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April 16, 2008 > TechKnow Talk: How much radiation is too much?

TechKnow Talk: How much radiation is too much?

On Thanksgiving Day, 2006, 44-year-old Alexander Litvinenko lay dying of radiation poisoning in a London hospital bed. A former Russian spy and outspoken critic of the Putin government, he had unknowingly ingested a massive dose of polonium-210, possibly at the hands of a murderer.

Such acute radiation exposure is rare, though some victims of the Nagasaki and Hiroshima atomic bombs in 1945 and the Chernobyl nuclear reactor accident in 1986 suffered similar levels of exposure resulting in severe, in some cases fatal, radiation sickness. More pertinent for most of us is a basic understanding of the various forms of radiation, the ways in which we encounter it in our daily lives, and how much long-term exposure is safe.

Radiation refers to the entire breadth of the electromagnetic spectrum. Low frequency radiation, such as radio waves, microwaves, and visible light are not damaging to living beings in the same way as high frequency radiation such as X-rays and gamma rays. While microwaves or visible light may cause burns in large concentration (such as an oven or a laser), these low frequency waves do not have sufficient energy to break atoms into smaller pieces.

Radiation capable of stripping electrons and other components from atoms is called ionizing radiation, because an atom that has lost an electron is an ion. When most people talk about the dangers of radiation exposure, they are referring to this high frequency, high-energy ionizing radiation. Because it is capable of causing this fundamental change in the atoms that comprise human tissue, including cellular DNA, it poses a health danger. Hereafter, the term "radiation" refers to ionizing radiation.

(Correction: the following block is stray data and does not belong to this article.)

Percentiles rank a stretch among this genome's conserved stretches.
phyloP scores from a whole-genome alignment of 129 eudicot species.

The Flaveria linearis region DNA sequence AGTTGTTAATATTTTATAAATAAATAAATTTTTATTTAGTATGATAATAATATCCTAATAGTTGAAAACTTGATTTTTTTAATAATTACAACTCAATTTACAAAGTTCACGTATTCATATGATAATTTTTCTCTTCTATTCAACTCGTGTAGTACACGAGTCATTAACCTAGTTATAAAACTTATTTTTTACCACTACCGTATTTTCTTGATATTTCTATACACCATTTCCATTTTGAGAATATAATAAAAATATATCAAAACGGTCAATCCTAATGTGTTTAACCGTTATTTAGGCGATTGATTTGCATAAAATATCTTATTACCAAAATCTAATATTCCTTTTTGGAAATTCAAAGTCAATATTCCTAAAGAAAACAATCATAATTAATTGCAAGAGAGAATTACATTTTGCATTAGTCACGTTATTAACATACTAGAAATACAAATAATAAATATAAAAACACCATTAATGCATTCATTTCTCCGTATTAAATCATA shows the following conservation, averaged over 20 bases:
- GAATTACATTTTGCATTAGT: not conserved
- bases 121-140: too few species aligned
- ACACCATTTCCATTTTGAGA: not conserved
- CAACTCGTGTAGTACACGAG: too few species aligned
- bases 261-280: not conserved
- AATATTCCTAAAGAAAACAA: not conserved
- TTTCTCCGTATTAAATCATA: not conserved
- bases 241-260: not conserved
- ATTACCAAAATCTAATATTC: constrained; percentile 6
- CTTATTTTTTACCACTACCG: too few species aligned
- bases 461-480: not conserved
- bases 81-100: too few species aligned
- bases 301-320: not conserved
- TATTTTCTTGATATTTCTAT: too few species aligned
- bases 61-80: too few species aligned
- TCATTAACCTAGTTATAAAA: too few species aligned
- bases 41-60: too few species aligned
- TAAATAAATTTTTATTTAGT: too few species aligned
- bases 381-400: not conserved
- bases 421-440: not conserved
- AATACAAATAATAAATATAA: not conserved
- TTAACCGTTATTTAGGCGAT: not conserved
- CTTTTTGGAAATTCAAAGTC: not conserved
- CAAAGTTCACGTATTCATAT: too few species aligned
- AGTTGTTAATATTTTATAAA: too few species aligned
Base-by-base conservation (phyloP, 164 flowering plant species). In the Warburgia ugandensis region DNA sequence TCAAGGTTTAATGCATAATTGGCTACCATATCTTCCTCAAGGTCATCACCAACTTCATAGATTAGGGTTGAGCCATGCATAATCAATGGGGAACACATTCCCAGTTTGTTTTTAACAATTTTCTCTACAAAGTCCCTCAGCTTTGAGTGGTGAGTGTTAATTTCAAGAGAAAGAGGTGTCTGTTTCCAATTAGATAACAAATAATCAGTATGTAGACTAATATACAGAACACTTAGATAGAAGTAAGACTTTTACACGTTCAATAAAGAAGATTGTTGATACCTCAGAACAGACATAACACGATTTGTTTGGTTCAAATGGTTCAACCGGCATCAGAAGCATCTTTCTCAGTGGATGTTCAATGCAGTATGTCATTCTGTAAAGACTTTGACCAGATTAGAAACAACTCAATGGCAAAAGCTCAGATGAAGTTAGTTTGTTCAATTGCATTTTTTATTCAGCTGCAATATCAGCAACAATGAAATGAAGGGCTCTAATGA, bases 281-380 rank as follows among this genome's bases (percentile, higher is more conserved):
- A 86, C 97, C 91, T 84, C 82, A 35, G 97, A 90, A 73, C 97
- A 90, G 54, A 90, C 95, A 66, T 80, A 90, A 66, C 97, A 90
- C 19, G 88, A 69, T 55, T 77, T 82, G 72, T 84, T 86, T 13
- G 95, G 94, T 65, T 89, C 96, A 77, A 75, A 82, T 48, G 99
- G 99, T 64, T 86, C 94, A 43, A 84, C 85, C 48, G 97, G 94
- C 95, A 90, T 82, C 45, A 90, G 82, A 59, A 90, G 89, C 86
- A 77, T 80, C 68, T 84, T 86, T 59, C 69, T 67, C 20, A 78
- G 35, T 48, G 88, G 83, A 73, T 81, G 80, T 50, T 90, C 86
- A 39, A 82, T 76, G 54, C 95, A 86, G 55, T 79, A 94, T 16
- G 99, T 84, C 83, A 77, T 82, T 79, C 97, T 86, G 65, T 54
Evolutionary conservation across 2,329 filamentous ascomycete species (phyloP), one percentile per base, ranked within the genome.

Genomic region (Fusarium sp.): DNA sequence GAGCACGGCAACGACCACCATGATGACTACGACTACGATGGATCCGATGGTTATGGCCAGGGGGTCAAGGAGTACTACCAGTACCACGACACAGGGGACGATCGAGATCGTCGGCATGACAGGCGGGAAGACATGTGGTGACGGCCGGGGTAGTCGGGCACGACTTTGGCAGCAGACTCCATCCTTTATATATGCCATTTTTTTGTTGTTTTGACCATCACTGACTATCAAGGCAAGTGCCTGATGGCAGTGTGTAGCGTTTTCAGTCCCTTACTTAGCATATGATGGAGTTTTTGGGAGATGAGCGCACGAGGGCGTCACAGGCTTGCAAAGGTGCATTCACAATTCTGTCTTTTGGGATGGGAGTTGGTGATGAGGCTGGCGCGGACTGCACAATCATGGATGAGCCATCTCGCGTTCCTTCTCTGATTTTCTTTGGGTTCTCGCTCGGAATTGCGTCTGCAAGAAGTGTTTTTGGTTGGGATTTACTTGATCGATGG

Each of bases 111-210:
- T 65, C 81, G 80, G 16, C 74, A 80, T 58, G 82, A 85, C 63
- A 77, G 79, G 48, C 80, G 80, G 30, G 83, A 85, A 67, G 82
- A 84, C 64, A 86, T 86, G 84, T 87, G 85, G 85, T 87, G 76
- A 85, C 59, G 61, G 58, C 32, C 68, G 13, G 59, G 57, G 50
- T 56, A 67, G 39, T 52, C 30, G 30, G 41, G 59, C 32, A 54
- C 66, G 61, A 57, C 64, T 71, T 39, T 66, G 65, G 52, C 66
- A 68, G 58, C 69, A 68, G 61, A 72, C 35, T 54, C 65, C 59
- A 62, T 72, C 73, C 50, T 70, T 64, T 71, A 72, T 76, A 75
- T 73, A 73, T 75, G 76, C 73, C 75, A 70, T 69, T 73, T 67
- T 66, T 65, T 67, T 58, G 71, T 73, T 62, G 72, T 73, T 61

There are three types of ionizing radiation: alpha, beta, and gamma. Like visible light, gamma radiation is pure energy; it has no mass. It is very energetic and penetrating, similar to an X-ray. It is likely to pass completely through a human, potentially doing some damage in the process. Alpha and beta particles do have mass (alpha particles are thousands of times heavier than beta). They are not as fast or as penetrating as gamma, but because they carry electrical charge, they also ionize atoms. Instead of passing through the body as gamma does, giving up little bits of energy along the way, they are likely to dump all their energy into whatever they first encounter.

These three forms of radiation are natural byproducts of the decay of radionuclides, or unstable atoms, as they transform themselves to more stable configurations. We are continuously bombarded with radiation from a variety of sources. Gamma rays are generated in our sun and many other sources throughout the universe. The earth's magnetic field and atmosphere intercept most of this cosmic radiation, but some of it gets through, and unless we are deep in a cave, we are bathed in a shower of gamma rays every day.